It remains to be seen if this thawing of the debate climate will have any effect on the EU ban. But it seems absurd to ban a form of tobacco that is slightly safer than other, legal, forms while still allowing the sale of dangerous things like chewing tobacco. Not to mention subsidizing tobacco farming at the same time (although that waste of money might be ending).

But the resistance to harm reduction exists. In Sweden much drug policy has been built on an implicit model of drug use as an epidemic: users "infect" others by acting as bad examples and the mere showing of drugs can entice people to try them - and then they are irrevocably stuck in use. Any lessening in the war on drugs would be risking having even more people exposed. That this model is not well supported by evidence doesn't change things, since it is promulgated not among scientists but rather among politicians and administrators. Even experiments with giving heroin addicts metadone have been fiercely resisted, and I doubt harm reduction will become even a thinkable thought in Swedish policy circles for many years. Hopefully they can be infected by seeing it implemented out there in Europe.

My own contribution to the discussion was merely to point out why learning theory predicts that people would be less likely to become addicted to snus than to cigarettes, but why it is fairly easy to move to snus from the poison sticks. The amount of nicotine that appears in the blood is roughly the same for both, but the rise time is much faster for smoking. This makes the "credit assignment problem" of learning systems easier - making the association between the action (smoking) and the reinforcement becomes much easier even with a small decrease in the time. The brain learns more from time differences than absolute values. The maintenance of the addiction is then caused by the total amount of nicotine (which causes the cholinergic systems to make more nicotinergic receptors). Nicotine is a learning enhancer, and this is usually the problem. It would be nice to have a less addictive learning enhancer with as well documented effect. Here is by the way the Hayek connection: addiction is simply mis-learning. We create spontaneous orders in our brains that are self-destructive.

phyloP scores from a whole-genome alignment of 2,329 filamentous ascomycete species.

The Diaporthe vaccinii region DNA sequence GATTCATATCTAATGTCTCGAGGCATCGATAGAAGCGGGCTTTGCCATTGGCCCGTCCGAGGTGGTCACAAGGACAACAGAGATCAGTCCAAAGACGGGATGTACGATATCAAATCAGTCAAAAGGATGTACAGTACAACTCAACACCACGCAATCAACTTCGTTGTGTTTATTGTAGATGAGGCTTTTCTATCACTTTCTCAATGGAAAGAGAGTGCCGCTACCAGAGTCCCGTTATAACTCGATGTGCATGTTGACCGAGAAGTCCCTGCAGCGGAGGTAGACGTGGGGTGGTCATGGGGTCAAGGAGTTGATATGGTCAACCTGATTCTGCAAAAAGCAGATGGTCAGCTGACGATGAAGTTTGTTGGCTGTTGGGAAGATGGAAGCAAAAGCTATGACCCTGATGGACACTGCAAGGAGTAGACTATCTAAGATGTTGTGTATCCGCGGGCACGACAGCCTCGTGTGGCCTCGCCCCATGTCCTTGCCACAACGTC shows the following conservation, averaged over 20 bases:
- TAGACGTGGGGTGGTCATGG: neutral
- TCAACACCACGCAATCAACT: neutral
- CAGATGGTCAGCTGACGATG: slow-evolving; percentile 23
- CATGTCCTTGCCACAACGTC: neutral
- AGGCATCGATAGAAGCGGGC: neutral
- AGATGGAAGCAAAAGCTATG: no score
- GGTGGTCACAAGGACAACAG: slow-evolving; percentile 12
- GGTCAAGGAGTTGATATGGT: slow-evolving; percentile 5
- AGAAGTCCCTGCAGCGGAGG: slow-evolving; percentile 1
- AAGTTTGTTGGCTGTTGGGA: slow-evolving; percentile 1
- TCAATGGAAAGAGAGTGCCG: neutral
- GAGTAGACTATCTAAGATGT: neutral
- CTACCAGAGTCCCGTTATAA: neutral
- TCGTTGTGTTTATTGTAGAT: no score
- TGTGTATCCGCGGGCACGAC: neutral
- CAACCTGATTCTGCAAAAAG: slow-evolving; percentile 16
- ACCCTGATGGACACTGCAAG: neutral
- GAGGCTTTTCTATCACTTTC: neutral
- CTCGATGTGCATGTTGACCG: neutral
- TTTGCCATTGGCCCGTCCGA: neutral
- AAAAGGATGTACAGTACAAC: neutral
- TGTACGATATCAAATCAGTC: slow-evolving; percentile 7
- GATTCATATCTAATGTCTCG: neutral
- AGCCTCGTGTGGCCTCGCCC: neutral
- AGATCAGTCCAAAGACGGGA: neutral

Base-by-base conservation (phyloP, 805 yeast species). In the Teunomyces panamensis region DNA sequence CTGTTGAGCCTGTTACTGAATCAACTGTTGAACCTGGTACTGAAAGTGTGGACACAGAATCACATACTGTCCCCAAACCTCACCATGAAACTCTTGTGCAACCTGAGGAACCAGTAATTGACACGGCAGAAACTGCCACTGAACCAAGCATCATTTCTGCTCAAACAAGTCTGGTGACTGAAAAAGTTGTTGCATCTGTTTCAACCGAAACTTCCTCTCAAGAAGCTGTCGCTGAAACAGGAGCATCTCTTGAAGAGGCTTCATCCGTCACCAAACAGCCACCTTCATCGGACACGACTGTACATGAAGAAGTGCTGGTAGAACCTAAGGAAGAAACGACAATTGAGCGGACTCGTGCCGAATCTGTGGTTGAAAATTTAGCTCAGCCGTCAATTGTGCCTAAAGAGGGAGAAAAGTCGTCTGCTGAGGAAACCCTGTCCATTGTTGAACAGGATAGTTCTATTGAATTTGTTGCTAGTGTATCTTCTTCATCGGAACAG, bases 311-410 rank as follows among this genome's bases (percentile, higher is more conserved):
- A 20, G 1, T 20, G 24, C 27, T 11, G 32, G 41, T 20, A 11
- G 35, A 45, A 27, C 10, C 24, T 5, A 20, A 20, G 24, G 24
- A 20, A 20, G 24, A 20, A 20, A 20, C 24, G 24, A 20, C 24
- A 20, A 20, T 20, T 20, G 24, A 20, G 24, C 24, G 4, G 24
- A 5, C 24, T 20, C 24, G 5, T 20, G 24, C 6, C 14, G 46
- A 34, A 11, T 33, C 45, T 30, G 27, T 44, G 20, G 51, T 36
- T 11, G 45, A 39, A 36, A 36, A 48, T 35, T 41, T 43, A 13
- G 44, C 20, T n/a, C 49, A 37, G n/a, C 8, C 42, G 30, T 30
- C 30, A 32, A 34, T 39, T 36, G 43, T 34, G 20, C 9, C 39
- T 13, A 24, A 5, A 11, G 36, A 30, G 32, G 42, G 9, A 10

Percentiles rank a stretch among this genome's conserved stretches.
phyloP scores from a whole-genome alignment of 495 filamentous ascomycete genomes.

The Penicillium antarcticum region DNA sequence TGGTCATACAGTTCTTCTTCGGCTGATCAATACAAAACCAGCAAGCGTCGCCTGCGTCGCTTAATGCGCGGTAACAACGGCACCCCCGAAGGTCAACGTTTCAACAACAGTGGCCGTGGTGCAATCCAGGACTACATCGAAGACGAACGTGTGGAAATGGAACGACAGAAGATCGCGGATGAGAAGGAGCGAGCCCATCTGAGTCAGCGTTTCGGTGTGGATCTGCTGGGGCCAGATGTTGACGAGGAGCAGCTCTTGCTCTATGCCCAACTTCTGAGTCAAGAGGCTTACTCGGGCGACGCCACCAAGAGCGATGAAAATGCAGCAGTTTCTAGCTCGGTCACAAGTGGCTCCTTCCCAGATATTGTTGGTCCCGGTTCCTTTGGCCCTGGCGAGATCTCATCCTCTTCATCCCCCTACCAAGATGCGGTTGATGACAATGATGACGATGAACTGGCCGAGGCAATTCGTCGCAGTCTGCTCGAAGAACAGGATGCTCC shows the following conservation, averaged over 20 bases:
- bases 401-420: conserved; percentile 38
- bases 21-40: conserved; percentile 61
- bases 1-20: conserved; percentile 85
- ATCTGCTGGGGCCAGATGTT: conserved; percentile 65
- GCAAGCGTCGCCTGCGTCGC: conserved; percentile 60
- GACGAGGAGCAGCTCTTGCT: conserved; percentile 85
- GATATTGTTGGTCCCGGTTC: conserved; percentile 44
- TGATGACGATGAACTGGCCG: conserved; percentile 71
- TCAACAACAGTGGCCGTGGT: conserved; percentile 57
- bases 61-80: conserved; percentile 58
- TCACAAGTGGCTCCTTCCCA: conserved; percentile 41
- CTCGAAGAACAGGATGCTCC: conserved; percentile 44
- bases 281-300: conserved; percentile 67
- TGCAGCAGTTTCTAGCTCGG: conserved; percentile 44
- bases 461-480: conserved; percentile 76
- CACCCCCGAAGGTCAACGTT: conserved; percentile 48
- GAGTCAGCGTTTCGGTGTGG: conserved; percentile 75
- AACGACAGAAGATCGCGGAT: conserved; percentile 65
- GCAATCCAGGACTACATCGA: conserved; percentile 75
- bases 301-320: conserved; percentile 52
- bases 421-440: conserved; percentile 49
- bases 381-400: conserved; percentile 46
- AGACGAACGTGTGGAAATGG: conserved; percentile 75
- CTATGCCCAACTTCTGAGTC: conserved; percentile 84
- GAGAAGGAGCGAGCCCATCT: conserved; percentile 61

Dr Kunze pointed out that most nicotine replacement therapies doesn't work unless they are heavily supervised. Maybe a nicotine vaccine could help, but the ethical issues involved are problematic (it can only be tested on addicts, but would likely work best on non-users - and be a terrible temptation to government busybodies seeking to limit unhealthy behavior). But it is clear that we need new approaches to get out of addiction. Personally I believe a better understanding of the neurochemistry of memory and conditioning will enable us to use medicines to treat addiction within a not too far future. There already exist some tentative experimental drugs that lessen the risk of relapses by acting on the amygdala pathways.

During the lunch afterwards I entertained happily shocked participants with explanations of how snus is actually used. It made me realize that I do indeed come from a northern barbaric country.